Dodge & Burn is a series of photo essays documenting local culture with a focus on artful imagery, movement, and light.
The Southeastern Railway Museum sits just outside of the city limits of Duluth, filled with trains dating back to the early twentieth century. Most of the trains are not renovated, remaining unaltered from the time they were retired to the museum. After several visits, the most unique quality that stood out to me were the windows. Some were stained, cracked, warped, some with what appeared to be bullet holes. Each created a unique quality of light, subtly changing the atmosphere of each cabin.
I approached this shoot as a study of light, and the abstract effects created in the photograph. I photographed this series with a Canon 7D and a 50 mm lens. I found that it was best to use manual focus, since the camera would sometimes choose to focus outside of the window. I used a very shallow depth of field, anywhere around 1.8 to 2.8, to ensure that no detail would be shown from beyond the window, and the blur created a necessary background.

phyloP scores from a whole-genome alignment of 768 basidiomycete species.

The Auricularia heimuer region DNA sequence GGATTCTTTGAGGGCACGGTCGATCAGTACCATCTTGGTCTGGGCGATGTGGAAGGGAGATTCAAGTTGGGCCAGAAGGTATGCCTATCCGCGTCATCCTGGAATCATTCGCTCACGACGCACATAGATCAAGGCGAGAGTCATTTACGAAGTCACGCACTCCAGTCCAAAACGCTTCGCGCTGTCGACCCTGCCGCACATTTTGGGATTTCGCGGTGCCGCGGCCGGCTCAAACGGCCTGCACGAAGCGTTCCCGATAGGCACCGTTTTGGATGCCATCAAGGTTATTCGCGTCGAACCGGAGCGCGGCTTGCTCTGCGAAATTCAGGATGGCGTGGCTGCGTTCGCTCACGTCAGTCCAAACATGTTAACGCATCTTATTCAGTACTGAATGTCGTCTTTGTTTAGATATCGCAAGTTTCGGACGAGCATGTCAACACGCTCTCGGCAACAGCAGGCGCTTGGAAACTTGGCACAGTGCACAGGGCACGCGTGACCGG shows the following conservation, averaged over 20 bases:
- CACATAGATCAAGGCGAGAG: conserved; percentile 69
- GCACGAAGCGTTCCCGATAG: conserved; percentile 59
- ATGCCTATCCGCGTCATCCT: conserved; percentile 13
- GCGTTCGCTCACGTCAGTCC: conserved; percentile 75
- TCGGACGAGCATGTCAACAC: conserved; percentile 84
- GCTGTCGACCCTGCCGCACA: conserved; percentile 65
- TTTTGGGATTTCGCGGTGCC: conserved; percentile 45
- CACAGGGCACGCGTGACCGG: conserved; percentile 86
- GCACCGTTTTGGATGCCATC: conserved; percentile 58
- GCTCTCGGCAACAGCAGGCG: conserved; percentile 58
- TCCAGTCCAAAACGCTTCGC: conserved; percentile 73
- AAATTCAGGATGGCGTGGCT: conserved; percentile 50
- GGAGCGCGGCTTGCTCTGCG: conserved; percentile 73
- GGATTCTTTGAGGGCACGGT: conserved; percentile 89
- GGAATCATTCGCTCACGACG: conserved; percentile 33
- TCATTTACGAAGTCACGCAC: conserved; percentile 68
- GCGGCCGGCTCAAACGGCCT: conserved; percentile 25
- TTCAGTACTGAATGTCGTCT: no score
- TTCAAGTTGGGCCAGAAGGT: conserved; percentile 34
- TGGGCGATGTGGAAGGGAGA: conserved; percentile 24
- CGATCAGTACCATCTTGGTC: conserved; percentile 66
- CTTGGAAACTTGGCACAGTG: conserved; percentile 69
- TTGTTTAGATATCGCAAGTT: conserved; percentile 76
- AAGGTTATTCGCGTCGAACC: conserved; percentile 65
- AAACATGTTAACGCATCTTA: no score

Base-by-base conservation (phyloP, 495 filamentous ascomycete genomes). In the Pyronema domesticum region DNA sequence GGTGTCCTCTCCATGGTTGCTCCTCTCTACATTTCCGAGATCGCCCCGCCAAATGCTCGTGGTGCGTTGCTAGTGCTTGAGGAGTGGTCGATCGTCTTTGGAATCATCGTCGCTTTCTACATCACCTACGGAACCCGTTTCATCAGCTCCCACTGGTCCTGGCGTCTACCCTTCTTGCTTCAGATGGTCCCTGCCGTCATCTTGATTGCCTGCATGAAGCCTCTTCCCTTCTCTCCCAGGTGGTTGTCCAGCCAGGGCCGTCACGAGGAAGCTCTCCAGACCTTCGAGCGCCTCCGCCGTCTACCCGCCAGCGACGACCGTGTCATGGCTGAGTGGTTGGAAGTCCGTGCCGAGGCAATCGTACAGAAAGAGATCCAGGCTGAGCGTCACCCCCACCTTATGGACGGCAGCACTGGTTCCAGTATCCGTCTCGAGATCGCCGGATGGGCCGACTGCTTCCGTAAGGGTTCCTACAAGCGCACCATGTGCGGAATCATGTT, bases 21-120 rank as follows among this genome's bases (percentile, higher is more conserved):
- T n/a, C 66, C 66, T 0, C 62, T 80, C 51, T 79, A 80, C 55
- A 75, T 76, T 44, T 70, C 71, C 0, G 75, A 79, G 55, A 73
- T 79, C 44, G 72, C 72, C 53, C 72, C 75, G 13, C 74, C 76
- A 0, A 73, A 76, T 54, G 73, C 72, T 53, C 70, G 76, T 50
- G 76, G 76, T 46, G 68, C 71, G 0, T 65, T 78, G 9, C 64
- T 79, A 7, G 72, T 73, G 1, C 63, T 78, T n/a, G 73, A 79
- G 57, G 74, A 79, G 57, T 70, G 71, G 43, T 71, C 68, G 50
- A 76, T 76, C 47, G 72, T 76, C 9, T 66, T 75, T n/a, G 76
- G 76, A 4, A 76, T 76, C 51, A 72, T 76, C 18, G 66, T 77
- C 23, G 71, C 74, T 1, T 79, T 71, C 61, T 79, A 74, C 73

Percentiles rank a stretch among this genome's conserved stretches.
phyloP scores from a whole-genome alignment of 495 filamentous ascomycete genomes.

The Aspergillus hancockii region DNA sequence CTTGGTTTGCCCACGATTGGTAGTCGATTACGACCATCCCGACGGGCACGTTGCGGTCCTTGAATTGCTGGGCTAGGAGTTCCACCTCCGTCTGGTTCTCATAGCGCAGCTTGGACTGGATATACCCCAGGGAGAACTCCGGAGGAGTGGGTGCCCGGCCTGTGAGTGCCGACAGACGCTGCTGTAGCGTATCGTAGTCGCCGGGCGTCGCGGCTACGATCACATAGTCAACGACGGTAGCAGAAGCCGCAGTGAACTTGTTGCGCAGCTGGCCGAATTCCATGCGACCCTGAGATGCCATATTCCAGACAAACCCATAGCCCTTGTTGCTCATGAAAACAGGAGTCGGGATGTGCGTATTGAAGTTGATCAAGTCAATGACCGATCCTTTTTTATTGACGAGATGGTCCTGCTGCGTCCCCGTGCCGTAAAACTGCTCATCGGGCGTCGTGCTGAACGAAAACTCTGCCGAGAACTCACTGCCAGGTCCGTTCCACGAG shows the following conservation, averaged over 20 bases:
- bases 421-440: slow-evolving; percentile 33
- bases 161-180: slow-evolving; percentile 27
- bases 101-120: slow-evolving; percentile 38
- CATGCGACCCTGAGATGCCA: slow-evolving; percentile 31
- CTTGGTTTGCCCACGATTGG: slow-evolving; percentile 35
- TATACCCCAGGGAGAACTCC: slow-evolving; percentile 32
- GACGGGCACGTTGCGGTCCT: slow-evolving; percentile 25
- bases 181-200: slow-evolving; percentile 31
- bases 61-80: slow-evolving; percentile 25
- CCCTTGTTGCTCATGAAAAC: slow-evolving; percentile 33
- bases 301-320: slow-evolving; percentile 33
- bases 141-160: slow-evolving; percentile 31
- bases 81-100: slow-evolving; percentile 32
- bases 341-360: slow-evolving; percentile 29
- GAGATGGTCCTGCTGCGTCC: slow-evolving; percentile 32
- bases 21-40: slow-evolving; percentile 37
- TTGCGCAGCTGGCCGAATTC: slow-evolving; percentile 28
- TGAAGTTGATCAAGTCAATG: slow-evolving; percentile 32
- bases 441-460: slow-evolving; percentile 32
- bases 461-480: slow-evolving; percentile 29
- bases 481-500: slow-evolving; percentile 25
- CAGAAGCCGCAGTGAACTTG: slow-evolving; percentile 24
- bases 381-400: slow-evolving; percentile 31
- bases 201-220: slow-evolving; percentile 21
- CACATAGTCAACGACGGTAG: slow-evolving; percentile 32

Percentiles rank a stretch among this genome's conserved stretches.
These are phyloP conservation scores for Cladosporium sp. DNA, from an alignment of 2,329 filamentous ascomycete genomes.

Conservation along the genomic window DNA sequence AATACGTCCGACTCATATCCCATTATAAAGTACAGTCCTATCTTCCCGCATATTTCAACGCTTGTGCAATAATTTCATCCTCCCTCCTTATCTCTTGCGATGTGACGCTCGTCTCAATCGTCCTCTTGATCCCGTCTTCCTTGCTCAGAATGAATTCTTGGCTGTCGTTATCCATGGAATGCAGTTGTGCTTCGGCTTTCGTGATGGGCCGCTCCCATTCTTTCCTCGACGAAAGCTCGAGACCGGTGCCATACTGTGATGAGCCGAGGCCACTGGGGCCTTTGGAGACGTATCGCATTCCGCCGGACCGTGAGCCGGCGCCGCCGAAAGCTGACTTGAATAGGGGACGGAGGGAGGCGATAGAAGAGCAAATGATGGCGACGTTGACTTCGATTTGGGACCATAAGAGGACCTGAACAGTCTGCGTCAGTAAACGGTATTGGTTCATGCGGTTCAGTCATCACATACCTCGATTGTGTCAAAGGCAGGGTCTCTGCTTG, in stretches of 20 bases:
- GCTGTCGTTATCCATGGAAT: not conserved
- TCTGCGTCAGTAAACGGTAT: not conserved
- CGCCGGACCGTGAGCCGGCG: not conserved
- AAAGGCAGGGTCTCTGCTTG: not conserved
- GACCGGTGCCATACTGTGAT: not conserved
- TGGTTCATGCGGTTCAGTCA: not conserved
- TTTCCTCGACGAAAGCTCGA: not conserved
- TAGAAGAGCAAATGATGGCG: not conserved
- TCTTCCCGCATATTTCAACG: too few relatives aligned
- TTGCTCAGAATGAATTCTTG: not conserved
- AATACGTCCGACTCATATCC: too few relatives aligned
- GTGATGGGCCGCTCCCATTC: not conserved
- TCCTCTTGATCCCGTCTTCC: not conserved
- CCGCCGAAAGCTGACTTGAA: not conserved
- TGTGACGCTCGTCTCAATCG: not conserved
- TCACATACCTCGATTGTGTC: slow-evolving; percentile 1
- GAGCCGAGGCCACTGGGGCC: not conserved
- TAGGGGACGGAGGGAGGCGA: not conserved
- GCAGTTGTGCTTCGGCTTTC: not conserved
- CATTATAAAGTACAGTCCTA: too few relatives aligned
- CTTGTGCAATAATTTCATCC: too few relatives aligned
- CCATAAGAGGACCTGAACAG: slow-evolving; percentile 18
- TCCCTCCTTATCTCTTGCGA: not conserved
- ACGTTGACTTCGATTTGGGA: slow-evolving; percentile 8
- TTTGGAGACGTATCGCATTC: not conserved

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In this essay republished from last year, Jasmine Amussen considers the work of Native artist Hock E Aye VI, or Edgar Heap of Birds, and the annual National Day of Mourning on the fourth Thursday in November.
Burnaway takes a close look at Generacíon, a film by Marco Castillo on view at USF Contemporary Art Museum in Tampa. Generación is available for viewing online through November 18, 2021.
Burnaway’s bi-weekly news roundup celebrates the life of Memphis rapper Young Dolph.